Disabil Rehabil Assist Technol 2006 Jun;1(3):191-7
Grado Department of Industrial and Systems Engineering, Virginia Tech, Blacksburg, Virginia 24061, USA.
Purpose: The objective of this study was to assess efficacy of a bed-assistive device during at-home recovery through self-reports of self-perceived recovery status and oral pain medication usage.
Methods: A case-control design was used to determine differences in self-perceived recovery measures and pain medication according to surgical procedure, device/no device, and age strata. Fifteen female patients undergoing abdominal hysterectomy (n = 6) or Cesarean-section (n = 9) procedures were recruited. Stratified sampling techniques were used to assign patients to the control (n = 8; age, 34.0 [6.3] years) and devices groups (n = 7; 40.7 [12.4] years). Both groups completed 12 questionnaires on perceived recovery status, activities of daily living, and pain medication usage over a five-week recovery period. Device group patients received training on device usage prior to surgery. Repeated measures ANOVA were used to analyse data and compare data across experimental groups.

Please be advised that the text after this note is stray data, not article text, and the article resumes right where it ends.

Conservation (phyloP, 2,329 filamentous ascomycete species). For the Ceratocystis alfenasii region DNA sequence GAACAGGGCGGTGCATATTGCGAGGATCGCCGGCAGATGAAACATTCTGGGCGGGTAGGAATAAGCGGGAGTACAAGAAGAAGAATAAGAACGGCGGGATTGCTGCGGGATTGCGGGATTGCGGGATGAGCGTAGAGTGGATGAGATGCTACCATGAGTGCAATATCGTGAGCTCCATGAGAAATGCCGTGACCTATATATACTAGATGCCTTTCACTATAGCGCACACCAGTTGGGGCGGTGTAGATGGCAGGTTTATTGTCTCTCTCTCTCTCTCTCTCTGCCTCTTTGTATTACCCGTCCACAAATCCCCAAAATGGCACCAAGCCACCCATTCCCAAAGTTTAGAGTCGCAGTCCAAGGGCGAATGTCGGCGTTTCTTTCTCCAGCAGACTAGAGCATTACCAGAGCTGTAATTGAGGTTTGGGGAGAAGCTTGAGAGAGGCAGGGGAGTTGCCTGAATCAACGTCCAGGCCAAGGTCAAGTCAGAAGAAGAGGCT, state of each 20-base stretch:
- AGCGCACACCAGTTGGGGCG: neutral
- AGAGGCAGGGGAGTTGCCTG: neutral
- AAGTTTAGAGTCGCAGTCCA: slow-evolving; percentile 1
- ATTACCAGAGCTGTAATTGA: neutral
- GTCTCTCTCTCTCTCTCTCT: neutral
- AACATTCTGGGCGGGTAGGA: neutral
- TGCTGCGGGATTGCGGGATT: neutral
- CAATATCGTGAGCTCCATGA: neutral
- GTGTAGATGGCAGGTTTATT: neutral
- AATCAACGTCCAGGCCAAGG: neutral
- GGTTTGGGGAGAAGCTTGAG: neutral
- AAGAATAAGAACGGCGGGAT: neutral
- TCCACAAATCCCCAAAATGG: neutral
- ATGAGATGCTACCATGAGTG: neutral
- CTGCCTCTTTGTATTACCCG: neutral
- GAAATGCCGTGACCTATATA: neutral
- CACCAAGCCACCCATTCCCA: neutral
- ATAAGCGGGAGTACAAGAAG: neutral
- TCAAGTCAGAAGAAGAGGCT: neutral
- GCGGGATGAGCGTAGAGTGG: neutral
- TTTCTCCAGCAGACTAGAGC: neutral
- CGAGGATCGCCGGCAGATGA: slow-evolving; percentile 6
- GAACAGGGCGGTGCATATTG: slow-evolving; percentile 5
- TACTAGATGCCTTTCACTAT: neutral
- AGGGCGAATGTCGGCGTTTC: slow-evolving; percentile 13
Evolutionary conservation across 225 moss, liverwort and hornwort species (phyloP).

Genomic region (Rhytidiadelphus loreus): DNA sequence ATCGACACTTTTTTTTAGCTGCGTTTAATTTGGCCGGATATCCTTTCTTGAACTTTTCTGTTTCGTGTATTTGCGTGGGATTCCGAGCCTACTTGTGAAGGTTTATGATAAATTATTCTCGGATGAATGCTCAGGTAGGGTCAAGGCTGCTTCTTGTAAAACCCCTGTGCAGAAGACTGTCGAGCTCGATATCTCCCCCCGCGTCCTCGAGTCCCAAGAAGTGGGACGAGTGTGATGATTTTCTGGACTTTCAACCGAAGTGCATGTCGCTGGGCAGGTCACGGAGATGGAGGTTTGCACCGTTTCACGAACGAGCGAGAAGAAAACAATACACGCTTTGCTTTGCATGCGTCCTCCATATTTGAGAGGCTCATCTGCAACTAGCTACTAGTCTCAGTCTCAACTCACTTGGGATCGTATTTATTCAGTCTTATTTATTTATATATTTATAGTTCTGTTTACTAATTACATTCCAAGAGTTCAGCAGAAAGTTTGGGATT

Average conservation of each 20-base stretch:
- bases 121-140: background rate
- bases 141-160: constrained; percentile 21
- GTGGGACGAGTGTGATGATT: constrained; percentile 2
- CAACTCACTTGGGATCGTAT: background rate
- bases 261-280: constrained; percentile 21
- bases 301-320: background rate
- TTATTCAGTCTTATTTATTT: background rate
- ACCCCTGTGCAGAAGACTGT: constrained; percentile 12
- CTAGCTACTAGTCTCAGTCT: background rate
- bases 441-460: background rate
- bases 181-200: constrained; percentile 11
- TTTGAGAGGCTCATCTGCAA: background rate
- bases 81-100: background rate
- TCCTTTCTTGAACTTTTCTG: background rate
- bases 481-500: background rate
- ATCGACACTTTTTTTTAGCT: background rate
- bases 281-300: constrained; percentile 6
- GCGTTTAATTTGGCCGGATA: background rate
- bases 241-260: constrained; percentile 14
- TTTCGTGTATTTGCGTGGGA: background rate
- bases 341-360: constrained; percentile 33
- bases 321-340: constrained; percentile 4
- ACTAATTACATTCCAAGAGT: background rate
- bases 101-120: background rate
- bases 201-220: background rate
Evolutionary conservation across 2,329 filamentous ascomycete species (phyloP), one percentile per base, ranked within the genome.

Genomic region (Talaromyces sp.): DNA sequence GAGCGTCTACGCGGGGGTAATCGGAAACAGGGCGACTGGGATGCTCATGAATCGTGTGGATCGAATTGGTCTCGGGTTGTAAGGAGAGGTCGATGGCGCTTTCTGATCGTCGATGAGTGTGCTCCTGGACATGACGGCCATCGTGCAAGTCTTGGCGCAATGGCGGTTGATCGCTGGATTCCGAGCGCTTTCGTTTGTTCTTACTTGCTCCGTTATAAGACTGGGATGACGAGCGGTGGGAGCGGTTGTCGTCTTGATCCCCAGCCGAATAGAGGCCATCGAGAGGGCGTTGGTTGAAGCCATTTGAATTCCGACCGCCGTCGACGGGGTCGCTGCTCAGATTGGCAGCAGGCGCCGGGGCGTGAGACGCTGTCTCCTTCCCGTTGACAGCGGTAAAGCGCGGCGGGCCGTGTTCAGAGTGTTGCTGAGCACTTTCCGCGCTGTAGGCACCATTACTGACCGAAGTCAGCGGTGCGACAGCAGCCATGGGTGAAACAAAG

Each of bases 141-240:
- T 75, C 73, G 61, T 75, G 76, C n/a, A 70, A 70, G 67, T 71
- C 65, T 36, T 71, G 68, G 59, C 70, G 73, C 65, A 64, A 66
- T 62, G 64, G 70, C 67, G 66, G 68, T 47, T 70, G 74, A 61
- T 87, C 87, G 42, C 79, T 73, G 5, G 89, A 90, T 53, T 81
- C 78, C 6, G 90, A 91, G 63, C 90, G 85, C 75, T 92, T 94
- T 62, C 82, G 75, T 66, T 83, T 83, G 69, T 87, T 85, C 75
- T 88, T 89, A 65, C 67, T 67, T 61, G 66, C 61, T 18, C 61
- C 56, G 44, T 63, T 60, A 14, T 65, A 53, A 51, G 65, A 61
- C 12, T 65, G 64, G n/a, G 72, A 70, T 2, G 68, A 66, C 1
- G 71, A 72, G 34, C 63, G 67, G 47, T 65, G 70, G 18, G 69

Results: In general, device users reported higher levels of energy, less pain interference, lower perceived pain, less reliance on pain medication and returned to activities of daily living faster than the control group.
Conclusion: Self-assistive device usage provides significant subjective and objective improvements during at-home recovery and promotes patient independence.